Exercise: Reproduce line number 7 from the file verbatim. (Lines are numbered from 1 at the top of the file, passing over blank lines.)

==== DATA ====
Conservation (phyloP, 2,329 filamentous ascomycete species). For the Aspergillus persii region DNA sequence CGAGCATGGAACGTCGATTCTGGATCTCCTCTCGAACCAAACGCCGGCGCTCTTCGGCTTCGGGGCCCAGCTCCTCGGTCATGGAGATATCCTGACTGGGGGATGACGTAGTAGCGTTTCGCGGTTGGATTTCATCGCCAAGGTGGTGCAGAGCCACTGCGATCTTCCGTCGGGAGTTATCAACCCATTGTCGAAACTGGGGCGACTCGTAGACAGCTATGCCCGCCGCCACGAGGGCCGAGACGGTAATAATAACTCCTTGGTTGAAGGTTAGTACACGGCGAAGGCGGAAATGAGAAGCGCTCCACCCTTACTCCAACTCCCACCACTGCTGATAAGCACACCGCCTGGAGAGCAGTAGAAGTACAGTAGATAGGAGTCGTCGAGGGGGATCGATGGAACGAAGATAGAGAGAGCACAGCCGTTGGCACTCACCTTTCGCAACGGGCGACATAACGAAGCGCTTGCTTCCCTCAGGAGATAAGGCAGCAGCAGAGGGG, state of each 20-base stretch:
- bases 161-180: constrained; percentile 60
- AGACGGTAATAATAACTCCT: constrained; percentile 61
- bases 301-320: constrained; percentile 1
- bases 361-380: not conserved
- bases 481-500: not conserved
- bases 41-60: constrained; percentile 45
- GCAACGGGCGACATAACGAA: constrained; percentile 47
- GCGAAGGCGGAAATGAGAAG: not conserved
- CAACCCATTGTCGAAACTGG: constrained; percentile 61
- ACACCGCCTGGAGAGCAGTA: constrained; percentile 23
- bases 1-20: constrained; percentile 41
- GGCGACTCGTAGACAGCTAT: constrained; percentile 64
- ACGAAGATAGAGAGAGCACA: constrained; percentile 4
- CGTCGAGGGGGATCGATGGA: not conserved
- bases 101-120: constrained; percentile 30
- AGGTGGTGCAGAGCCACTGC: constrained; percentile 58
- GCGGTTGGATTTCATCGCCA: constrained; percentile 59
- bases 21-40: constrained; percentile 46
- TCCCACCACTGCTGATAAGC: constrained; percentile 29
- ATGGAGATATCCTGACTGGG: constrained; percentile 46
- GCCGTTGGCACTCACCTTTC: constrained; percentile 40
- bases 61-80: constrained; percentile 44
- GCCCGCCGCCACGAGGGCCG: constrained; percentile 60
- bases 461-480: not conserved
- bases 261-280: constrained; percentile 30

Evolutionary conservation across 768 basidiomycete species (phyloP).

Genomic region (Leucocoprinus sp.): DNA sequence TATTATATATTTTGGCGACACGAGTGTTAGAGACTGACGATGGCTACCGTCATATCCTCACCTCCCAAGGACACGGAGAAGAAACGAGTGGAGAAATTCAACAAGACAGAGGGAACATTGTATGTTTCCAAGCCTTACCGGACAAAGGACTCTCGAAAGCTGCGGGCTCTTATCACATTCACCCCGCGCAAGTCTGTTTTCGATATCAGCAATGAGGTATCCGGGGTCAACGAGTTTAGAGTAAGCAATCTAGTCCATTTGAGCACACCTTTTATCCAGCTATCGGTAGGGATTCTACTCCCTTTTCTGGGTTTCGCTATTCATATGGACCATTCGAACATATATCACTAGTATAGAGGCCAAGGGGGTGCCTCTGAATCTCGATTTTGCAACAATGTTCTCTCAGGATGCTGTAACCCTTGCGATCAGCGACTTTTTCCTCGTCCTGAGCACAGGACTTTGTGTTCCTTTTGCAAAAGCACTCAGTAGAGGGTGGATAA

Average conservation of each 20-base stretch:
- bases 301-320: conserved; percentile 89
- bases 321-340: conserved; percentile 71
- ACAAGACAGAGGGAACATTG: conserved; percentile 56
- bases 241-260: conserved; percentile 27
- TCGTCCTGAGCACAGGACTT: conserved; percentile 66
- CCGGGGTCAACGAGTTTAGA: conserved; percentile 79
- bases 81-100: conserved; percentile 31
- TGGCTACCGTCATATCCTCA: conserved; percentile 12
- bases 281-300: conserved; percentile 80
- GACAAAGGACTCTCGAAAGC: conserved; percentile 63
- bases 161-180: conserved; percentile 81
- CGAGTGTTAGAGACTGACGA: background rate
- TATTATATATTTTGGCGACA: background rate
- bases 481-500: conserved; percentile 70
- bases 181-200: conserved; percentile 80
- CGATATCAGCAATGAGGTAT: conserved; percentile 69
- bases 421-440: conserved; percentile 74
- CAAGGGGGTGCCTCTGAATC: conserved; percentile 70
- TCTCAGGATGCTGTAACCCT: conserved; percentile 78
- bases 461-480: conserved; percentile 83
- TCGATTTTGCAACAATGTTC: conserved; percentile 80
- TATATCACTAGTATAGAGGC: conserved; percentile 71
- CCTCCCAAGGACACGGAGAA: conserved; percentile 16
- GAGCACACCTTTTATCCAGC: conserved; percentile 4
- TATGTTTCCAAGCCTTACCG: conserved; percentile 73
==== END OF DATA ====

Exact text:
- bases 41-60: constrained; percentile 45